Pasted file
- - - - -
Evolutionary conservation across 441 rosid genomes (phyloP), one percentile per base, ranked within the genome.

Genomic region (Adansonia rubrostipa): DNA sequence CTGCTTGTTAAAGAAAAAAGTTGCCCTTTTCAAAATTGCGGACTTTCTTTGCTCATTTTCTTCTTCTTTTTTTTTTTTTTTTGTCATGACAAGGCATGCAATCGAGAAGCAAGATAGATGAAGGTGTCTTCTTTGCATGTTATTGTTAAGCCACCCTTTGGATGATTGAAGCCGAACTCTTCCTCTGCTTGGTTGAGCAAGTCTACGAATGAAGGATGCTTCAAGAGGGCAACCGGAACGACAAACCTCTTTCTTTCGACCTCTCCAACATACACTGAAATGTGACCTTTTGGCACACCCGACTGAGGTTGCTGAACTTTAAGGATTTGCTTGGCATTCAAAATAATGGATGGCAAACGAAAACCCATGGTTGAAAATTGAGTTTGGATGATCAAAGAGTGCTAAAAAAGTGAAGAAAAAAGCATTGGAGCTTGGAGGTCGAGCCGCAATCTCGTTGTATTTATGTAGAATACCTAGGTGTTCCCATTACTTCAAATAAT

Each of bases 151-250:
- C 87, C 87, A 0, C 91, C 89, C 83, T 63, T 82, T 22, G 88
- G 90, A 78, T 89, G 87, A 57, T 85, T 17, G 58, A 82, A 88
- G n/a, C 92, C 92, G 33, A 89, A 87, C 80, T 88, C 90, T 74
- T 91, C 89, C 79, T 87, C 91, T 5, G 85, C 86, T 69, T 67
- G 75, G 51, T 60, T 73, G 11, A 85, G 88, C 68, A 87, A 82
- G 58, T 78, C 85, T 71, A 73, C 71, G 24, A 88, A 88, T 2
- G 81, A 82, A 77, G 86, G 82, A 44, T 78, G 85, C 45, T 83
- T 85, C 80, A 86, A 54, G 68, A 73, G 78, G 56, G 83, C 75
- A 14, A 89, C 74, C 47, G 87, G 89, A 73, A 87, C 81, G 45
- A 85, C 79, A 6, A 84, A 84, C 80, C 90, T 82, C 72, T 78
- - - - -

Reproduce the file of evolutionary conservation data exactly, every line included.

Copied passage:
Evolutionary conservation across 441 rosid genomes (phyloP), one percentile per base, ranked within the genome.

Genomic region (Adansonia rubrostipa): DNA sequence CTGCTTGTTAAAGAAAAAAGTTGCCCTTTTCAAAATTGCGGACTTTCTTTGCTCATTTTCTTCTTCTTTTTTTTTTTTTTTTGTCATGACAAGGCATGCAATCGAGAAGCAAGATAGATGAAGGTGTCTTCTTTGCATGTTATTGTTAAGCCACCCTTTGGATGATTGAAGCCGAACTCTTCCTCTGCTTGGTTGAGCAAGTCTACGAATGAAGGATGCTTCAAGAGGGCAACCGGAACGACAAACCTCTTTCTTTCGACCTCTCCAACATACACTGAAATGTGACCTTTTGGCACACCCGACTGAGGTTGCTGAACTTTAAGGATTTGCTTGGCATTCAAAATAATGGATGGCAAACGAAAACCCATGGTTGAAAATTGAGTTTGGATGATCAAAGAGTGCTAAAAAAGTGAAGAAAAAAGCATTGGAGCTTGGAGGTCGAGCCGCAATCTCGTTGTATTTATGTAGAATACCTAGGTGTTCCCATTACTTCAAATAAT

Each of bases 151-250:
- C 87, C 87, A 0, C 91, C 89, C 83, T 63, T 82, T 22, G 88
- G 90, A 78, T 89, G 87, A 57, T 85, T 17, G 58, A 82, A 88
- G n/a, C 92, C 92, G 33, A 89, A 87, C 80, T 88, C 90, T 74
- T 91, C 89, C 79, T 87, C 91, T 5, G 85, C 86, T 69, T 67
- G 75, G 51, T 60, T 73, G 11, A 85, G 88, C 68, A 87, A 82
- G 58, T 78, C 85, T 71, A 73, C 71, G 24, A 88, A 88, T 2
- G 81, A 82, A 77, G 86, G 82, A 44, T 78, G 85, C 45, T 83
- T 85, C 80, A 86, A 54, G 68, A 73, G 78, G 56, G 83, C 75
- A 14, A 89, C 74, C 47, G 87, G 89, A 73, A 87, C 81, G 45
- A 85, C 79, A 6, A 84, A 84, C 80, C 90, T 82, C 72, T 78